Leafbread - Icelandic patterned delicatessen - is an extremely thin bread, evolved in poverty, when wheat was a rarity except among the rich. The practical housewives flattened the dough into thin circles, like pancakes. The cake was then artistically carved by the family, gathered for making the leafbread for Christmas. The carving was to make up for the poor dough quality. Thus, the carved Leafbread reflects the unique economy, folk art and the culinary culture in Iceland.
c) Hugrún Ívarsdóttir

 Your ancestor Einar Sigurđsson
Whether Icelanders are really church-going people or not is hardly for me to say. I must admit that I'm not. Anyway, on high days churches in Iceland are full of people, and that certainly counts for Christmas. On Christmas Eve churches are so full that many have to leave off. I suppose the ceremony is pretty much similar all over.
Nóttin var sú ágćt ein
Much reading from the Holy book and much hymn-singing. And one thing you can take for sure: The Christmas carol "Nóttin var sú ágćt ein" (That was a wonderful night) by your ancestor Einar Sigurđsson will be sung in every church in Iceland as has been done for centuries. Einar Sigurđsson (1536-1626) was a minister at several places before he became a minister in Heydalir, also called Eydalir, in East Iceland. That benefice was "given" to him by his son Oddur Einarsson who had become a bishop in Skálholt.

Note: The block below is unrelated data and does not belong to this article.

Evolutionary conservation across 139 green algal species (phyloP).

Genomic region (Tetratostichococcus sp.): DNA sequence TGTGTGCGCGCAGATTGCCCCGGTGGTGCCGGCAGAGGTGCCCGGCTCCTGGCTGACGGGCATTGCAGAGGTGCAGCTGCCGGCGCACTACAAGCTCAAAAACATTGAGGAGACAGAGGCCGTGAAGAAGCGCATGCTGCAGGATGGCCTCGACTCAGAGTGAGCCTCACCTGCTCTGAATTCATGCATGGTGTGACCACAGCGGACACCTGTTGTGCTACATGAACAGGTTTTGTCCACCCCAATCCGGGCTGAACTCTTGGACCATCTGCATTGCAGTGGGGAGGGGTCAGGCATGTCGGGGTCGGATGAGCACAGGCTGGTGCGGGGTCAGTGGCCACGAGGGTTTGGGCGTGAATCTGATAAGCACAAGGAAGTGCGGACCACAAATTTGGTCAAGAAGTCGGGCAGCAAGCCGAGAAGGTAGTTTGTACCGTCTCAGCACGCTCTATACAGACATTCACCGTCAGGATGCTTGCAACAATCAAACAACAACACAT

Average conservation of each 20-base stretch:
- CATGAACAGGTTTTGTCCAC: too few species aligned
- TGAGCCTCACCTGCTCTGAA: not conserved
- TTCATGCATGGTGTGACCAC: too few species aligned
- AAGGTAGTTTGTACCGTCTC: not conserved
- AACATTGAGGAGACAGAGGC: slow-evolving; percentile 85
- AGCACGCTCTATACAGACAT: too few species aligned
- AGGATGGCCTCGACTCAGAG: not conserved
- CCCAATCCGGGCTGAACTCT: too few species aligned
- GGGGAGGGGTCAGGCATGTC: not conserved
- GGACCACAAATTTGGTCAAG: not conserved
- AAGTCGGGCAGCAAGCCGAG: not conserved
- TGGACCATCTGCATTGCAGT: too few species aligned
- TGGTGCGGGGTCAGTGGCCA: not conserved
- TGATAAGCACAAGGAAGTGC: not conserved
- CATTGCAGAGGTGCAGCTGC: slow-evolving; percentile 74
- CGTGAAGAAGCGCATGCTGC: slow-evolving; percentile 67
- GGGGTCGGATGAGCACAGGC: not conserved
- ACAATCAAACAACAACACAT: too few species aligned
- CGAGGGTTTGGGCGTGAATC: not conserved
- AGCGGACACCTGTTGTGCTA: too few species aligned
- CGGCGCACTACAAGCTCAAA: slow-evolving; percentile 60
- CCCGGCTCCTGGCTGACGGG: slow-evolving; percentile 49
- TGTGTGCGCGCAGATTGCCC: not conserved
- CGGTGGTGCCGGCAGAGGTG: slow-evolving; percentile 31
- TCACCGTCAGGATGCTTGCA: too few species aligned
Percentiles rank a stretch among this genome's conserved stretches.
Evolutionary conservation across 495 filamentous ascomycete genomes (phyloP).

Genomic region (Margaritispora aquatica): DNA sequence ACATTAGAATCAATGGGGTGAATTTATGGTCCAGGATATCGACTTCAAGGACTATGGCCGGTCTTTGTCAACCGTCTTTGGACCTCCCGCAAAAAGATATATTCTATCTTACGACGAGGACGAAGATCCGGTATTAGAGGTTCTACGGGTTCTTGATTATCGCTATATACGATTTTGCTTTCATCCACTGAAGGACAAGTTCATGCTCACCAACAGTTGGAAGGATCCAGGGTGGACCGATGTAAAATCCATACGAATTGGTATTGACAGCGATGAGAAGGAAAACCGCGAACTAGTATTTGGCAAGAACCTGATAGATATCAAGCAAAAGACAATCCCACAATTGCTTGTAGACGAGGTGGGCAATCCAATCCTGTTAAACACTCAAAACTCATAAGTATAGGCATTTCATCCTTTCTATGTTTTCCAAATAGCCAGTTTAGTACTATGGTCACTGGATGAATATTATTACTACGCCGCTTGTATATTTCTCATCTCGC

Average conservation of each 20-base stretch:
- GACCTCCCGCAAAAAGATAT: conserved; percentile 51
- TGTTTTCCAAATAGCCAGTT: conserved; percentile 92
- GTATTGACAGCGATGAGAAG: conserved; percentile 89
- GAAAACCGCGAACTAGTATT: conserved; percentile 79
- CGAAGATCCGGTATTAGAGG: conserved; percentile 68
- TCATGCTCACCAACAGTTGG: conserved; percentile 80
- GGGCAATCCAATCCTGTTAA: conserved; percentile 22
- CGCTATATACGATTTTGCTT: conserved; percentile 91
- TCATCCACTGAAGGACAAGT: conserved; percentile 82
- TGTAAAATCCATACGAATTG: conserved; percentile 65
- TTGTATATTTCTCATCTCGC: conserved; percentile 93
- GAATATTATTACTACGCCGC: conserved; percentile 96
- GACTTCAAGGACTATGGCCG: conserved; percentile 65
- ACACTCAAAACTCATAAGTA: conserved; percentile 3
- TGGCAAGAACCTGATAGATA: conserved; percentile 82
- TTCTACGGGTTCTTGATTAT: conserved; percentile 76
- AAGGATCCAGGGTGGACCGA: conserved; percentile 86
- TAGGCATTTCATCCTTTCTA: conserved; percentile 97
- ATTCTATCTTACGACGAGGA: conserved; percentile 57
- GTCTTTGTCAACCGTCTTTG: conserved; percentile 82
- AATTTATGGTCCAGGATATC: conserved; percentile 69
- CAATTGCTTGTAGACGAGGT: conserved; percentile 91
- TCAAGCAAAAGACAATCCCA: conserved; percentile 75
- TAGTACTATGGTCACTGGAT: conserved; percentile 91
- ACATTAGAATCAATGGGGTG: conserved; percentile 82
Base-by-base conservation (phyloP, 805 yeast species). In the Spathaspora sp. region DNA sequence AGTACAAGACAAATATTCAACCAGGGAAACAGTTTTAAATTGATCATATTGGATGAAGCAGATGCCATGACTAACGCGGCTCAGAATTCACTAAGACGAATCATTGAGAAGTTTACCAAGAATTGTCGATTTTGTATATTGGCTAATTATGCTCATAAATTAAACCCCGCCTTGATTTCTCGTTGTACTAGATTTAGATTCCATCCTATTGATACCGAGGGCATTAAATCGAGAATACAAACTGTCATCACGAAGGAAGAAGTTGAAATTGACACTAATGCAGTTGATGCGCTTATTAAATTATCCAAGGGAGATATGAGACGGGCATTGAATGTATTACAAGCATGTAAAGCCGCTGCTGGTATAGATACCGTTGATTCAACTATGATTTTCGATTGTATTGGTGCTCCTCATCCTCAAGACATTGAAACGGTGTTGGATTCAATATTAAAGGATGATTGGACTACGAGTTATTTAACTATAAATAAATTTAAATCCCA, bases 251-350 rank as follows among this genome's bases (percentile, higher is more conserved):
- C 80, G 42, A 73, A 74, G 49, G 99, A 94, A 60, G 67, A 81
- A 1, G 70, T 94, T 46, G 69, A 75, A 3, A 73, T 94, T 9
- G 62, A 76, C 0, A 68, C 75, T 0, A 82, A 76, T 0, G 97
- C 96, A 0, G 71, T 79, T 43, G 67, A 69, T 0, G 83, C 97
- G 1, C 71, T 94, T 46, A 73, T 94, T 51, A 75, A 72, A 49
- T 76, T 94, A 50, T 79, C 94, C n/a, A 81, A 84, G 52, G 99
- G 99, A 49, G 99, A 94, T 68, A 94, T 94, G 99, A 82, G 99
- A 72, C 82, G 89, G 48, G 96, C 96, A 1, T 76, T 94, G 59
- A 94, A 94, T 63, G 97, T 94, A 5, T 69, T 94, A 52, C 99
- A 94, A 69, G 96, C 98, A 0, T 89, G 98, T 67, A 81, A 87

Einar's first wife was Margrét Helgadóttir (1523-1567). They had eight children, five of them died in childhood. One year after his wife's death Einar remarried. His second wife was Ólöf Ţórarinsdóttir (1549-??). They had 10 children, five daughters and five sons. All of them reached to be adult. As you can imagine, the descendants of Einar are numerous. It is said that all living Icelanders are his descendants. That includes you too!
You find Einar Sigurđsson by clicking the GenWeb-link.

 My Gratitude Folks!
Friends, this is probably the last Newsletter for the year. For ten months I have, with some irregularity, used it to keep closer in touch with you than I was able to do ever before. Having though been on the Web for almost 10 years with my website The Emigration from Iceland to North America. And ... sure I have had fun these last months. The number of "subscribers" have been increasing all the time and these days we are about 450 all together on the Mailing list. Not bad at all. But sure I would love to see more members on the list. And here you can help by urging your relatives and friends of Icelandic origin to join. Having said that, I'm indicating that my Newsletter will have at least some future. And again, for that your help is needed because this all depends on YOU :-) Send me some small stories, news you want to share or some information about your grandparents or great gandparents for the "Settler of the Week", preferably with photos please, if possible.
Well, what can I say more .... Oh yea, as Christmas is just around the corner I take the opportunity to say to all of you: Thanks for staying with me, thanks for all the good support and thanks for all the great comments on the Newsletter! It really means alot to me.

I wish you all a very

Editorial :-)

Gleđileg jól!
Merry Christmas!

The Distribution